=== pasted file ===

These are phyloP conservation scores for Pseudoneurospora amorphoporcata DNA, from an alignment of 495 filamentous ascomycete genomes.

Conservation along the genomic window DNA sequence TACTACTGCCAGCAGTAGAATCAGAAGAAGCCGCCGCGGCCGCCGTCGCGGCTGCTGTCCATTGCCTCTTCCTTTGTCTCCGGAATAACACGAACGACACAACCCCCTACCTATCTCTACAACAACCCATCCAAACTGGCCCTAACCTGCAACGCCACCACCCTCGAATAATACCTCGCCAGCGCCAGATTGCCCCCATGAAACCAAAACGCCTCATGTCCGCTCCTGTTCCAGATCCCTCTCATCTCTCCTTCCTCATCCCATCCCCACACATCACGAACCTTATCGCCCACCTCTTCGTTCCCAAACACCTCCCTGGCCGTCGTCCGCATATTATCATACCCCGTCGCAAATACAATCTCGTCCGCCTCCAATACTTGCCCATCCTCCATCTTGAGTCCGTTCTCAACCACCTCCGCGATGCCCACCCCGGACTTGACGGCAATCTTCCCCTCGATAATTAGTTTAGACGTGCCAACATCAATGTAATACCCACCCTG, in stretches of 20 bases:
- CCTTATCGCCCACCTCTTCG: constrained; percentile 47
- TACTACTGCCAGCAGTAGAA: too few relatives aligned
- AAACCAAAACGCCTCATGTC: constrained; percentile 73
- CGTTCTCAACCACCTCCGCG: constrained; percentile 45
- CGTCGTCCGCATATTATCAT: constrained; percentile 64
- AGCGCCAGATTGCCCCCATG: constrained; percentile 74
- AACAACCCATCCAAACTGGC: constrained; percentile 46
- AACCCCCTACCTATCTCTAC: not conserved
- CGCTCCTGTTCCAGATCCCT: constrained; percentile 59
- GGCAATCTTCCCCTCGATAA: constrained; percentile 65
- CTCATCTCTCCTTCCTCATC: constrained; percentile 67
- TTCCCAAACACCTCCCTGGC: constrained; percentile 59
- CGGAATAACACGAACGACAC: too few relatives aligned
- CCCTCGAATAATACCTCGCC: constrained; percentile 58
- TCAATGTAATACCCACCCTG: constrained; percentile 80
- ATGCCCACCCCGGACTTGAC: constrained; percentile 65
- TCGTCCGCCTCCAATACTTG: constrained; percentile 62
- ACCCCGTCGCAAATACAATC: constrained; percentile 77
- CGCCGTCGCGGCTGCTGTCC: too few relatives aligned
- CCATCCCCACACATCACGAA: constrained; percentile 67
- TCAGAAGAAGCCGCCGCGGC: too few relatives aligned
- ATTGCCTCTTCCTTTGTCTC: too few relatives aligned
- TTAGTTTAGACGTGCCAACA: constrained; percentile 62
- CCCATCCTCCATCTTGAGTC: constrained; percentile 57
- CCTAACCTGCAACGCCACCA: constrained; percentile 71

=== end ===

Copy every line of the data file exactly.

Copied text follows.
These are phyloP conservation scores for Pseudoneurospora amorphoporcata DNA, from an alignment of 495 filamentous ascomycete genomes.

Conservation along the genomic window DNA sequence TACTACTGCCAGCAGTAGAATCAGAAGAAGCCGCCGCGGCCGCCGTCGCGGCTGCTGTCCATTGCCTCTTCCTTTGTCTCCGGAATAACACGAACGACACAACCCCCTACCTATCTCTACAACAACCCATCCAAACTGGCCCTAACCTGCAACGCCACCACCCTCGAATAATACCTCGCCAGCGCCAGATTGCCCCCATGAAACCAAAACGCCTCATGTCCGCTCCTGTTCCAGATCCCTCTCATCTCTCCTTCCTCATCCCATCCCCACACATCACGAACCTTATCGCCCACCTCTTCGTTCCCAAACACCTCCCTGGCCGTCGTCCGCATATTATCATACCCCGTCGCAAATACAATCTCGTCCGCCTCCAATACTTGCCCATCCTCCATCTTGAGTCCGTTCTCAACCACCTCCGCGATGCCCACCCCGGACTTGACGGCAATCTTCCCCTCGATAATTAGTTTAGACGTGCCAACATCAATGTAATACCCACCCTG, in stretches of 20 bases:
- CCTTATCGCCCACCTCTTCG: constrained; percentile 47
- TACTACTGCCAGCAGTAGAA: too few relatives aligned
- AAACCAAAACGCCTCATGTC: constrained; percentile 73
- CGTTCTCAACCACCTCCGCG: constrained; percentile 45
- CGTCGTCCGCATATTATCAT: constrained; percentile 64
- AGCGCCAGATTGCCCCCATG: constrained; percentile 74
- AACAACCCATCCAAACTGGC: constrained; percentile 46
- AACCCCCTACCTATCTCTAC: not conserved
- CGCTCCTGTTCCAGATCCCT: constrained; percentile 59
- GGCAATCTTCCCCTCGATAA: constrained; percentile 65
- CTCATCTCTCCTTCCTCATC: constrained; percentile 67
- TTCCCAAACACCTCCCTGGC: constrained; percentile 59
- CGGAATAACACGAACGACAC: too few relatives aligned
- CCCTCGAATAATACCTCGCC: constrained; percentile 58
- TCAATGTAATACCCACCCTG: constrained; percentile 80
- ATGCCCACCCCGGACTTGAC: constrained; percentile 65
- TCGTCCGCCTCCAATACTTG: constrained; percentile 62
- ACCCCGTCGCAAATACAATC: constrained; percentile 77
- CGCCGTCGCGGCTGCTGTCC: too few relatives aligned
- CCATCCCCACACATCACGAA: constrained; percentile 67
- TCAGAAGAAGCCGCCGCGGC: too few relatives aligned
- ATTGCCTCTTCCTTTGTCTC: too few relatives aligned
- TTAGTTTAGACGTGCCAACA: constrained; percentile 62
- CCCATCCTCCATCTTGAGTC: constrained; percentile 57
- CCTAACCTGCAACGCCACCA: constrained; percentile 71